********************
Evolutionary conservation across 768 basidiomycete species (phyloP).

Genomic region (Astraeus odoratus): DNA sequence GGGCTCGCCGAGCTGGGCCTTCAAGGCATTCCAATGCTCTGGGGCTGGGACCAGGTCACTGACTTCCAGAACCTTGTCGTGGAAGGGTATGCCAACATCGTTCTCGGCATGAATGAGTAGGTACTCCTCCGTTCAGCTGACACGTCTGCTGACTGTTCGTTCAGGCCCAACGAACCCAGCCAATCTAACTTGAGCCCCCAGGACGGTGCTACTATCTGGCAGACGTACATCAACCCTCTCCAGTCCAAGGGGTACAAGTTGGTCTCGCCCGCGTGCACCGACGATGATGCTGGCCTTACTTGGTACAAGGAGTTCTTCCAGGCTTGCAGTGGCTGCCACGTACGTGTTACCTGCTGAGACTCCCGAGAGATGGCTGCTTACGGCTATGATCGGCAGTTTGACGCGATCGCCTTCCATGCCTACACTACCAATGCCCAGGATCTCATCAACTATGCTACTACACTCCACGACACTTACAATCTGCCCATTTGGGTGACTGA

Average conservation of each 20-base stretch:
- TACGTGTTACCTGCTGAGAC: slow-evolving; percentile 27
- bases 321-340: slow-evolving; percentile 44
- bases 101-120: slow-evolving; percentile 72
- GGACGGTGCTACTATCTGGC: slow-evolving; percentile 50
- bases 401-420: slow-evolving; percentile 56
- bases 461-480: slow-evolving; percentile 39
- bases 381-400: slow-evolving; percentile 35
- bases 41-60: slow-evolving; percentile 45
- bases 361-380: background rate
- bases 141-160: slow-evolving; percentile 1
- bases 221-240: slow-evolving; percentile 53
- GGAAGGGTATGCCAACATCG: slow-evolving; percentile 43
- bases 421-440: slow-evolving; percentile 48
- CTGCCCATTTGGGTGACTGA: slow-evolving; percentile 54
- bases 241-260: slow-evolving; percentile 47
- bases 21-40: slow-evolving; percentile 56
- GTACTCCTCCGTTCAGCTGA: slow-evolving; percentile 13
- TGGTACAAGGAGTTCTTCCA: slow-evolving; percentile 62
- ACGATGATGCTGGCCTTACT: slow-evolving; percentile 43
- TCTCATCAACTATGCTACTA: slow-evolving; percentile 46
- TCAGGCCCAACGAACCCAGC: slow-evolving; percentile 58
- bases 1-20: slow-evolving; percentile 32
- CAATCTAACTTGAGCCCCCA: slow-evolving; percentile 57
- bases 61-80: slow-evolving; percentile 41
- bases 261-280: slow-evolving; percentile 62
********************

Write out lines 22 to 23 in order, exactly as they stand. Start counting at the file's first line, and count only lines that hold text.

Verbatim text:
- ACGATGATGCTGGCCTTACT: slow-evolving; percentile 43
- TCTCATCAACTATGCTACTA: slow-evolving; percentile 46